Fasting Or Lifestyle?

 

Have you ever heard of the “Daniel fast?” It is a dietary fast of only vegetables and water, based on Daniel 1:8-17. I’ve heard of it being used by churches here in America for Christians who, for whatever reason, can’t or won’t do a “complete” fast of no food. How blessed are we to live in a time and place where a diet of just vegetables is considered a sacrifice? I mean, “God, you must hear my prayer because I’m giving up steak…and CHOCOLATE CHIP COOKIES for You!” 

Gee, that sounded critical- not my intention. In reading the above mentioned passage this morning, I realized Daniel wasn’t “fasting”- as in “abstaining from certain foods for a specific period of time for the purpose of focusing on or hearing from God.” He was just trying to follow God’s dietary instructions in a society or situation where he could have easily indulged himself. I guess you could say he was living his whole life in a way that sought to focus on and honor God. Now the “test” was only for ten days. But the purpose of the test was so Daniel, Shadrach, Meshach, and Abednego could continue that dietary plan for as long as they wanted. Incidentally, by following these dietary guidelines, Daniel and his friends were healthier (and had better mental functioning) than the rest of the king’s court.

My point here is not to declare myself a vegetarian or to say anyone else should be. I like steak and chocolate chip cookies…a LOT. I’m just pointing out that Daniel wasn’t a periodic seeker of God, it was his lifestyle. Perhaps instead of having periodic “Daniel Fasts” in churches, we could should model our lives after his devotion to God. Here’s something else: because of his devotion, God used him and blessed him…and others got jealous, but that didn’t stop him from doing the right thing.

This was a repeated pattern in his life. In Daniel 6: 3-4, we read:

Because of his extraordinary spirit, Daniel soon surpassed the other officers and the chief administrators—so much so that the king had plans to set him over the entire kingdom. As a result, the other officers and the chief administrators tried to find some problem with Daniel’s work for the kingdom. But they couldn’t find any problem or corruption at all because Daniel was trustworthy. He wasn’t guilty of any negligence or corruption. (Daniel 6:3, 4 CEB) 

 

You see, Daniel was so righteous, he prospered. And others wanted to take that prosperity away from him, but they couldn’t find any fault with which they could bring him down. And it hit me, I don’t want to want to eat like Daniel, I want to live like Daniel. I want to behave in such a way at home, in public, and especially at work, that others find me trustworthy, faithful, consistent, and non-corruptible; not for the purpose of seeking prosperity, but for the purpose of seeking and glorifying God.

 

The story goes on to tell us that Daniel’s enemies proceeded to find away to use his righteousness against him; to make his godly right a cultural wrong. Tell me THAT doesn’t happen today! Are we as faithful as Daniel to keep doing right by God’s standard?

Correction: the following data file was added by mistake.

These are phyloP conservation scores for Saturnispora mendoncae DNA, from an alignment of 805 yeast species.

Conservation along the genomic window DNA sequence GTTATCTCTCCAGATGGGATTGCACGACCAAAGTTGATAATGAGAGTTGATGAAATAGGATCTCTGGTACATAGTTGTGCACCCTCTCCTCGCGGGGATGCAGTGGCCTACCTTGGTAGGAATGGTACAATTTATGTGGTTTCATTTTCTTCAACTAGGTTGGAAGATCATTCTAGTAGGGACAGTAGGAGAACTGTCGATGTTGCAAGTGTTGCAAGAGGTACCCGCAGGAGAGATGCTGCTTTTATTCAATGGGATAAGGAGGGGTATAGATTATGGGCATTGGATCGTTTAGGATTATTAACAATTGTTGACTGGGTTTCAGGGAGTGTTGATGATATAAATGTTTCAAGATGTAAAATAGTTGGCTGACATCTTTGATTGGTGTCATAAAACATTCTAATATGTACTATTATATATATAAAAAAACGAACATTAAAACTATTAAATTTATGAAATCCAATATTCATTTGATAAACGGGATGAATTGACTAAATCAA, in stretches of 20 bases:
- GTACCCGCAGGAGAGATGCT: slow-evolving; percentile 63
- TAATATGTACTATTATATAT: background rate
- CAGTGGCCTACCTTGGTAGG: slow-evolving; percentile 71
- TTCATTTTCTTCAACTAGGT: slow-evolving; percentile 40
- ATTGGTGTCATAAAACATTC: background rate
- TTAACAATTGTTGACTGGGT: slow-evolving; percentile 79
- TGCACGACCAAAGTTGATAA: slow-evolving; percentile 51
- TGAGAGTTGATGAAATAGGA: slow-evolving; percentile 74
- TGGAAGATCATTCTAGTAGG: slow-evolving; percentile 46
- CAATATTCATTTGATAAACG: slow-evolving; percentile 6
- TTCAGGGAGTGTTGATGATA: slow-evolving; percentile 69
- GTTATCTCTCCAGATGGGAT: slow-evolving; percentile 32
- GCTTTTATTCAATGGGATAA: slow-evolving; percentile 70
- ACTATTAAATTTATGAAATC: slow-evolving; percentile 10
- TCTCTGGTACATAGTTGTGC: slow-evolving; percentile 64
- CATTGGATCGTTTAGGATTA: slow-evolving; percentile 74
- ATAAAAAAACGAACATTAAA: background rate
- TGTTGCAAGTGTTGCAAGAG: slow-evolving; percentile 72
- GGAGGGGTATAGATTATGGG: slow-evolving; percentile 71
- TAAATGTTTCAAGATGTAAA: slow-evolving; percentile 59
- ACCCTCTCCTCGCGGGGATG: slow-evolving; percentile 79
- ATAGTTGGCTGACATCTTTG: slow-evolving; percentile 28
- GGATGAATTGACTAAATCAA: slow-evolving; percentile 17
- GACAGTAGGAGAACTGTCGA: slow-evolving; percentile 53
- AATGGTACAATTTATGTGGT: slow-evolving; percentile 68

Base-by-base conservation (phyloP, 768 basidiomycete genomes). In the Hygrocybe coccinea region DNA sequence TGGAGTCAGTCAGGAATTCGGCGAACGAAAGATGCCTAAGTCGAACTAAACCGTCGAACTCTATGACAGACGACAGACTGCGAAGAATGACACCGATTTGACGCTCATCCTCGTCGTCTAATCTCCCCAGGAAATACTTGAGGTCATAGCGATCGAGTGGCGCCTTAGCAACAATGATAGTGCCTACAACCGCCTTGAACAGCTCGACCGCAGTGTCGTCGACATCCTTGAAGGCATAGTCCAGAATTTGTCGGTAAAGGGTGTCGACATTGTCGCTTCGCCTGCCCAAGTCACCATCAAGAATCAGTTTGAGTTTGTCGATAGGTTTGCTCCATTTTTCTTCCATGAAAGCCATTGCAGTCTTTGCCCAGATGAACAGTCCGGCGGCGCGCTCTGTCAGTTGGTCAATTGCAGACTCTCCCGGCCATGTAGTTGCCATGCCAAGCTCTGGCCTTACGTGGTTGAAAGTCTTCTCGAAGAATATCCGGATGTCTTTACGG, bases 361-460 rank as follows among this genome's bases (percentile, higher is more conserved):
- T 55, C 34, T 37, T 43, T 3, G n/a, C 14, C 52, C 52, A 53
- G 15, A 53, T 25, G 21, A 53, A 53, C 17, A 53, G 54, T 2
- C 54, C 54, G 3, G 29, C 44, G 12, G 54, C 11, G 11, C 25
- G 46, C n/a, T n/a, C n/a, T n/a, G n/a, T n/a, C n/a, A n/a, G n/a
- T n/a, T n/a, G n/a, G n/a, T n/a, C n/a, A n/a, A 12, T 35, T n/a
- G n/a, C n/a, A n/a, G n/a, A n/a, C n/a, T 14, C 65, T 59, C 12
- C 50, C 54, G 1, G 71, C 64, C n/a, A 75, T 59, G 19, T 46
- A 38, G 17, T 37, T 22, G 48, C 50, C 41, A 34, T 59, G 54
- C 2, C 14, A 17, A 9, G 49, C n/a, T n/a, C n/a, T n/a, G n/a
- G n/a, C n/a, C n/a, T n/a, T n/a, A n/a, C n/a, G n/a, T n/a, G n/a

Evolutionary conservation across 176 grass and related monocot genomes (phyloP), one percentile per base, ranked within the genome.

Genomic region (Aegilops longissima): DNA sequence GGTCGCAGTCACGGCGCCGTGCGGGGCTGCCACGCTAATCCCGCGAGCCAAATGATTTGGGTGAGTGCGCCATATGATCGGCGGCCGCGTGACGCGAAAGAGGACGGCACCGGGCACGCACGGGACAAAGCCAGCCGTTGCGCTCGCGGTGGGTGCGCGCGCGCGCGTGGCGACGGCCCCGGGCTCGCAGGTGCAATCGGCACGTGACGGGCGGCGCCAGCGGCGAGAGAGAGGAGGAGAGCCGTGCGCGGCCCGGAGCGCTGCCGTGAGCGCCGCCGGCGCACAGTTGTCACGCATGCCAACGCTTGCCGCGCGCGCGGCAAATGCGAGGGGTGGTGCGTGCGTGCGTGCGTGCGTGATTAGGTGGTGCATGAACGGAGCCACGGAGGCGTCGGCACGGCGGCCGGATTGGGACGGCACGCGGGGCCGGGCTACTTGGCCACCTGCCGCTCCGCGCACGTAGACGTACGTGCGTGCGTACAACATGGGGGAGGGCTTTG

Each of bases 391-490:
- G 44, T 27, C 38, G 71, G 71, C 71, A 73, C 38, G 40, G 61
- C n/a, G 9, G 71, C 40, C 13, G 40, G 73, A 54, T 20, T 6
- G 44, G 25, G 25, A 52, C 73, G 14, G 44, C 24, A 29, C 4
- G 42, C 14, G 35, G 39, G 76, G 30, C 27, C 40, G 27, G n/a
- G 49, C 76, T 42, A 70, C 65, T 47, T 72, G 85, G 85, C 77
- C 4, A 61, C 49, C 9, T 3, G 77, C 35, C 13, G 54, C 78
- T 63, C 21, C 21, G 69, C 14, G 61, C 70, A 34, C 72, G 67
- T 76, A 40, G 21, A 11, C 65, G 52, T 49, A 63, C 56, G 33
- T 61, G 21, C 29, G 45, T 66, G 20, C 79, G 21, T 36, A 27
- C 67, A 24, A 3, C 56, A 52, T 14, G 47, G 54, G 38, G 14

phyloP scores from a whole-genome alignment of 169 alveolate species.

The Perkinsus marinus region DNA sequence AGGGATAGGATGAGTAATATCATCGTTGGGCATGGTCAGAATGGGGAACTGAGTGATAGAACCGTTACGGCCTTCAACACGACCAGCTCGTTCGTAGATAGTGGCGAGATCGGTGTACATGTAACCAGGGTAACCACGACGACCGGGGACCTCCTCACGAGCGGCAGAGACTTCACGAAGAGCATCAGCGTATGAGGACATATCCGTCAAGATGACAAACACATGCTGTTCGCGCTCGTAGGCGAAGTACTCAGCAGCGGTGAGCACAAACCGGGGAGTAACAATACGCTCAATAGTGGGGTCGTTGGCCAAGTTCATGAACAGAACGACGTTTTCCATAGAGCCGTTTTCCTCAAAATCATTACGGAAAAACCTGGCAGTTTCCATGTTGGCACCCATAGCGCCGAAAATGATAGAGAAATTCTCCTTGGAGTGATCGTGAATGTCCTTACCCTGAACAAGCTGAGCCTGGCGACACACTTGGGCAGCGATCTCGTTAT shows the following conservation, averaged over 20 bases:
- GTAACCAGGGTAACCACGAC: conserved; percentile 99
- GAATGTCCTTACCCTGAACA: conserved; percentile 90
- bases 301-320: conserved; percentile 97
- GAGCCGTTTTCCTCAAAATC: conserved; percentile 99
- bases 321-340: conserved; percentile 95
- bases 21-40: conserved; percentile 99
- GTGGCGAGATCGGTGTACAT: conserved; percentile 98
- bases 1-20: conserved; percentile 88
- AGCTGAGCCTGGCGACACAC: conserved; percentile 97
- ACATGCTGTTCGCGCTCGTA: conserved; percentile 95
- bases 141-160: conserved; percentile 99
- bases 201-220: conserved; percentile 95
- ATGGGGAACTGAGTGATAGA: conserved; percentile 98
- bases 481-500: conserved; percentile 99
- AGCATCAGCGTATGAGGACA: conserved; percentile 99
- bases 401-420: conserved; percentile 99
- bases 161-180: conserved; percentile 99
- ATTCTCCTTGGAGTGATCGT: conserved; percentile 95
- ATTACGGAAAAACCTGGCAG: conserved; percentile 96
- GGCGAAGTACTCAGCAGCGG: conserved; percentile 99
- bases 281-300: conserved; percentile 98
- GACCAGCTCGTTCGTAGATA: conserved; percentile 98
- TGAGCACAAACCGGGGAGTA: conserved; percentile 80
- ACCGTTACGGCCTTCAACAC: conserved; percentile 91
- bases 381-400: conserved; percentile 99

Another thing I’ve learned: God blesses that kind of life, but He doesn’t make it easy. Daniel had enemies BECAUSE he was good. We’ve all heard the saying, “no good deed goes unpunished.” People who want to do the wrong thing are uncomfortable around those who do right. I know. I’ve been on both sides. When you’re doing what you know you shouldn’t be doing and your friend is uncompromising in doing right, you want to bring them down a peg so you don’t feel so guilty…or alone. Misery loves company! Recently I experienced this with my husband, who is doing really good with his diet and exercise. I want peanut M&M’s and I don’t have make time to go to the gym. I caught myself trying to discourage him in my jealous guilt! For shame! Definitely not a “Daniel” moment.

Here is the challenge: live today seeking God’s purposes and doing the right thing. If others attack or criticize or try to discourage, recognize it as their problem and keep doing right. If you find yourself in a situation where YOU are getting snippy about someone else doing right, check yourself and let it motivate you to do right and lift you up.

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6 Responses to Fasting Or Lifestyle?

  1. CR says:

    Well said, how true & what a challenge! I pray that “we”, the Church body, would lift one another up and encourage each other to be a “Daniel” as we live in “Babylon”….strive to live a lifestyle of utter abandonment to God with absolute faith, trust and hope in Him.

  2. yalandarose says:

    another concern i had with the “Daniel fast” it is implied to some congregations that after completing it, they will receive a special, (material) blessing almost as if it is a good luck charm, totally taking Daniel’s intention and the Scripture out of context

    • tlhumphries says:

      Really?! Unfortunately, there are many such misinterpretations of scripture by those looking for merely material blessings. Yet when we get the material blessings, we just indulge ourselves in stuff that distract us further from our relationship with God.

      Thanks for reading and commenting!

  3. Arny Sanchez says:

    “I’m just pointing out that Daniel wasn’t a periodic seeker of God, it was his lifestyle”

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